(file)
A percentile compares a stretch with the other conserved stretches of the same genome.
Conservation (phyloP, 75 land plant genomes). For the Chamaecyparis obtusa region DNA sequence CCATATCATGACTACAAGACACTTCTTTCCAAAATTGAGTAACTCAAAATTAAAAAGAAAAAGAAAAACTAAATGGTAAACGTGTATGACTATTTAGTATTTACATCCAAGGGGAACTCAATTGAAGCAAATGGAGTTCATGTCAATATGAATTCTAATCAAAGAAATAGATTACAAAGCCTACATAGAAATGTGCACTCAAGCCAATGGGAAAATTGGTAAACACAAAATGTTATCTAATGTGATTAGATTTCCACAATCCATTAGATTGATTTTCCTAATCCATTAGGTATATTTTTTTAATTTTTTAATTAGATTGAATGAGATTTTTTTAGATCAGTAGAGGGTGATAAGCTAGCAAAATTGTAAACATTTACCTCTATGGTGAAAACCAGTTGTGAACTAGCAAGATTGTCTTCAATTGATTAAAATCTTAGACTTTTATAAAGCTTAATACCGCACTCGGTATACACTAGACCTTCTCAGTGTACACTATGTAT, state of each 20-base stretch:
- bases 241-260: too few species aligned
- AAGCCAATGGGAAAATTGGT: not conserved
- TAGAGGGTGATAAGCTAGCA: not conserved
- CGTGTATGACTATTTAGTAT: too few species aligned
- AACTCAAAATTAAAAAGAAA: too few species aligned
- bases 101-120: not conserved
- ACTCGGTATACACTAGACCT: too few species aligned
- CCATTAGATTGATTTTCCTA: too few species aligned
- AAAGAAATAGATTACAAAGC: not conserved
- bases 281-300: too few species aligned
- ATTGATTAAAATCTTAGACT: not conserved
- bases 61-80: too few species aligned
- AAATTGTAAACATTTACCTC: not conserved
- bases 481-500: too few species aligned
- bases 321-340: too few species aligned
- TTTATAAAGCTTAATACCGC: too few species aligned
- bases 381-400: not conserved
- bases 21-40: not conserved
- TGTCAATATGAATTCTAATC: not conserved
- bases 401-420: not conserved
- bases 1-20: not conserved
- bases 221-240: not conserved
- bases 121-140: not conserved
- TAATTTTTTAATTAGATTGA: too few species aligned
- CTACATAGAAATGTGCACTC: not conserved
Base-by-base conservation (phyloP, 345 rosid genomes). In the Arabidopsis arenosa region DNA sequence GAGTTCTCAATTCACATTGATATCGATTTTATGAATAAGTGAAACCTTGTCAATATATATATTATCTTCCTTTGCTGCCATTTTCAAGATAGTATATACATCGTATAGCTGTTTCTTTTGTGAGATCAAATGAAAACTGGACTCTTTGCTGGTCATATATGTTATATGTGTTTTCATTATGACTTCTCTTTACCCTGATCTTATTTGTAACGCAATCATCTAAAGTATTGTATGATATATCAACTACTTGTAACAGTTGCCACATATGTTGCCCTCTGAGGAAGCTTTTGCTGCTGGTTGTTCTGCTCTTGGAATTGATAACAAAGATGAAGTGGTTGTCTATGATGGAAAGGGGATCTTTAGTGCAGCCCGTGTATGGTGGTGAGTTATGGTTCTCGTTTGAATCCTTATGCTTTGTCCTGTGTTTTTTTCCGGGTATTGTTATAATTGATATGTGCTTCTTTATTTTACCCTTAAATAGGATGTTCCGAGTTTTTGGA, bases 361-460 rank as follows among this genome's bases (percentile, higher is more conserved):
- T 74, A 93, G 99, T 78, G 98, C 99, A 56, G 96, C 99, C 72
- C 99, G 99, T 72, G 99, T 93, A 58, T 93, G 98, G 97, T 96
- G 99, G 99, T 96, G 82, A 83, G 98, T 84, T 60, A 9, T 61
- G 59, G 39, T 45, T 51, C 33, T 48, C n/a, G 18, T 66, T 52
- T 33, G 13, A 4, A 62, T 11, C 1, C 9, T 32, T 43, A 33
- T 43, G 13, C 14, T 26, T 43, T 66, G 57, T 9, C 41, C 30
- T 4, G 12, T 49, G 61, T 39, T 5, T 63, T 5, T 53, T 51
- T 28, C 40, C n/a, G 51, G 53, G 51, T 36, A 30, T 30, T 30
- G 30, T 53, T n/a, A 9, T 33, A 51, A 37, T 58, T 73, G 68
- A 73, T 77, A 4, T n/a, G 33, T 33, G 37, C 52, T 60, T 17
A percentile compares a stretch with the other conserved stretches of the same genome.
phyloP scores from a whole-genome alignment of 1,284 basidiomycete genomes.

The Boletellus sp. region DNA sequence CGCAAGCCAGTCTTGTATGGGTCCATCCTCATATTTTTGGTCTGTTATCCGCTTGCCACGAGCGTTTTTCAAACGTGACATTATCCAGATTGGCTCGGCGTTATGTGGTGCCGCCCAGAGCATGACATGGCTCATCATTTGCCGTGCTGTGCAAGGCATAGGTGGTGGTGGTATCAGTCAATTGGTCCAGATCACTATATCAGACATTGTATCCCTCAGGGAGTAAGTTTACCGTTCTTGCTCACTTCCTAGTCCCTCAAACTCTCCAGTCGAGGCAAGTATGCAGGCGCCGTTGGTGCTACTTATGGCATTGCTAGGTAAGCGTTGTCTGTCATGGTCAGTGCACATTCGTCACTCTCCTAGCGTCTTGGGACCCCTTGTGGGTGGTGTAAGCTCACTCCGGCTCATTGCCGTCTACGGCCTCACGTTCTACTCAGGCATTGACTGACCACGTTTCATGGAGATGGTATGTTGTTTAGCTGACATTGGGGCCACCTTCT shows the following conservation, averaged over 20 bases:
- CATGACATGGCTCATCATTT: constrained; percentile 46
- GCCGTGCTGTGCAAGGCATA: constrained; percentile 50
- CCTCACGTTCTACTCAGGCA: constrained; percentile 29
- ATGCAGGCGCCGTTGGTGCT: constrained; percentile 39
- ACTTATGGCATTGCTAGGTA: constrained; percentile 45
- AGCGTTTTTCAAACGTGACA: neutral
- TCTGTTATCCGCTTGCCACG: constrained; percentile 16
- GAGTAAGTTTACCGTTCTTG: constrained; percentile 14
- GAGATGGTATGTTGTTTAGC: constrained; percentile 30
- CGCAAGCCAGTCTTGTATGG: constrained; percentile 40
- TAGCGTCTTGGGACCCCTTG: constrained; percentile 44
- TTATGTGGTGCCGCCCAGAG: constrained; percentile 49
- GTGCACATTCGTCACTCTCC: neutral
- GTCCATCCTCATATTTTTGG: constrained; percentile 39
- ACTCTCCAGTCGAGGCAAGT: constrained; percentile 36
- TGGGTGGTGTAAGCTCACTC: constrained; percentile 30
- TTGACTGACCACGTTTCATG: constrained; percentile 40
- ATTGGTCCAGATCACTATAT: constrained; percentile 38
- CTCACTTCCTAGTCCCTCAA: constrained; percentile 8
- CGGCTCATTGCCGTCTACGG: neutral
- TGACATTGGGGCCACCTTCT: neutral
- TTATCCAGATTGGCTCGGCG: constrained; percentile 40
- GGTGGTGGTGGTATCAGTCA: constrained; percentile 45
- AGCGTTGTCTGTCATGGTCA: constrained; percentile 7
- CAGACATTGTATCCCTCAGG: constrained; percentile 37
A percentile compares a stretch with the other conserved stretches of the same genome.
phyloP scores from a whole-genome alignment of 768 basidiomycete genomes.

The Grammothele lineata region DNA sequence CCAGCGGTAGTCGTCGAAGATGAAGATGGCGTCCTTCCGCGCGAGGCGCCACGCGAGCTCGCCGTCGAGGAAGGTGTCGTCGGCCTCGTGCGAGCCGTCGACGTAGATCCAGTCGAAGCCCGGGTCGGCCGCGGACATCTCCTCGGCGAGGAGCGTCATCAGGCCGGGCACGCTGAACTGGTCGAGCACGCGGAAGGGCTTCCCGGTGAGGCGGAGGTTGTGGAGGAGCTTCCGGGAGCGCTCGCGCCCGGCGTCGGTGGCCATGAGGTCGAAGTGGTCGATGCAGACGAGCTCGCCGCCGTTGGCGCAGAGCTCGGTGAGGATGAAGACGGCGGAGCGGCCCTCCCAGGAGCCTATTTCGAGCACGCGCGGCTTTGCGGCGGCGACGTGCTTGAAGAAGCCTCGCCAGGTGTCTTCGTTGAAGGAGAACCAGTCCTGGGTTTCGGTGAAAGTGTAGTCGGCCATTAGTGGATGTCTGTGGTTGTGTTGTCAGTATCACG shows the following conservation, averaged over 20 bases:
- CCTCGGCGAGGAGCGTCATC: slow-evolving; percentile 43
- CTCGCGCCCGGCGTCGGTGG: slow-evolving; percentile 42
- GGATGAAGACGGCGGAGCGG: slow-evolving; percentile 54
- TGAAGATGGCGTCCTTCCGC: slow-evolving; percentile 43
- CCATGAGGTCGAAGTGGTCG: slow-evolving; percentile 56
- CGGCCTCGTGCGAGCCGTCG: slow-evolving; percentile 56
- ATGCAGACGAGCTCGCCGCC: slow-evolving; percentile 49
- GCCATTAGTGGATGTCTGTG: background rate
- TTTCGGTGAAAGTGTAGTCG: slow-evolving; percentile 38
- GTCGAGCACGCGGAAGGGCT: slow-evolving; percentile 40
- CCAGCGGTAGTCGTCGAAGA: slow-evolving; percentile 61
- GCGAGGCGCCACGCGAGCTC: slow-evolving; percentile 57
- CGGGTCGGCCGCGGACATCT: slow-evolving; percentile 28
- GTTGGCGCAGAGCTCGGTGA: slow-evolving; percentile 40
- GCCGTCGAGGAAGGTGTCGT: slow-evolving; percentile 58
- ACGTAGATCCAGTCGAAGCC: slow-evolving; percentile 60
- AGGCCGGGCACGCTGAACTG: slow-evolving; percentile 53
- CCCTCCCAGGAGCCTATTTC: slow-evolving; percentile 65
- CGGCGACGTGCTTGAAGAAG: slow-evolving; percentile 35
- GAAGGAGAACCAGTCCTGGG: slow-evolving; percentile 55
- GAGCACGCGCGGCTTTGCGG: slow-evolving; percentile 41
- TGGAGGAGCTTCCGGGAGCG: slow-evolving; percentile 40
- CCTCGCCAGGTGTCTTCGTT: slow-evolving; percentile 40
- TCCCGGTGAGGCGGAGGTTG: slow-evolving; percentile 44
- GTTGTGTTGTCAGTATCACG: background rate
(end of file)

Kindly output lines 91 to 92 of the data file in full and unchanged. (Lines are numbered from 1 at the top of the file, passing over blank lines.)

- TGGAGGAGCTTCCGGGAGCG: slow-evolving; percentile 40
- CCTCGCCAGGTGTCTTCGTT: slow-evolving; percentile 40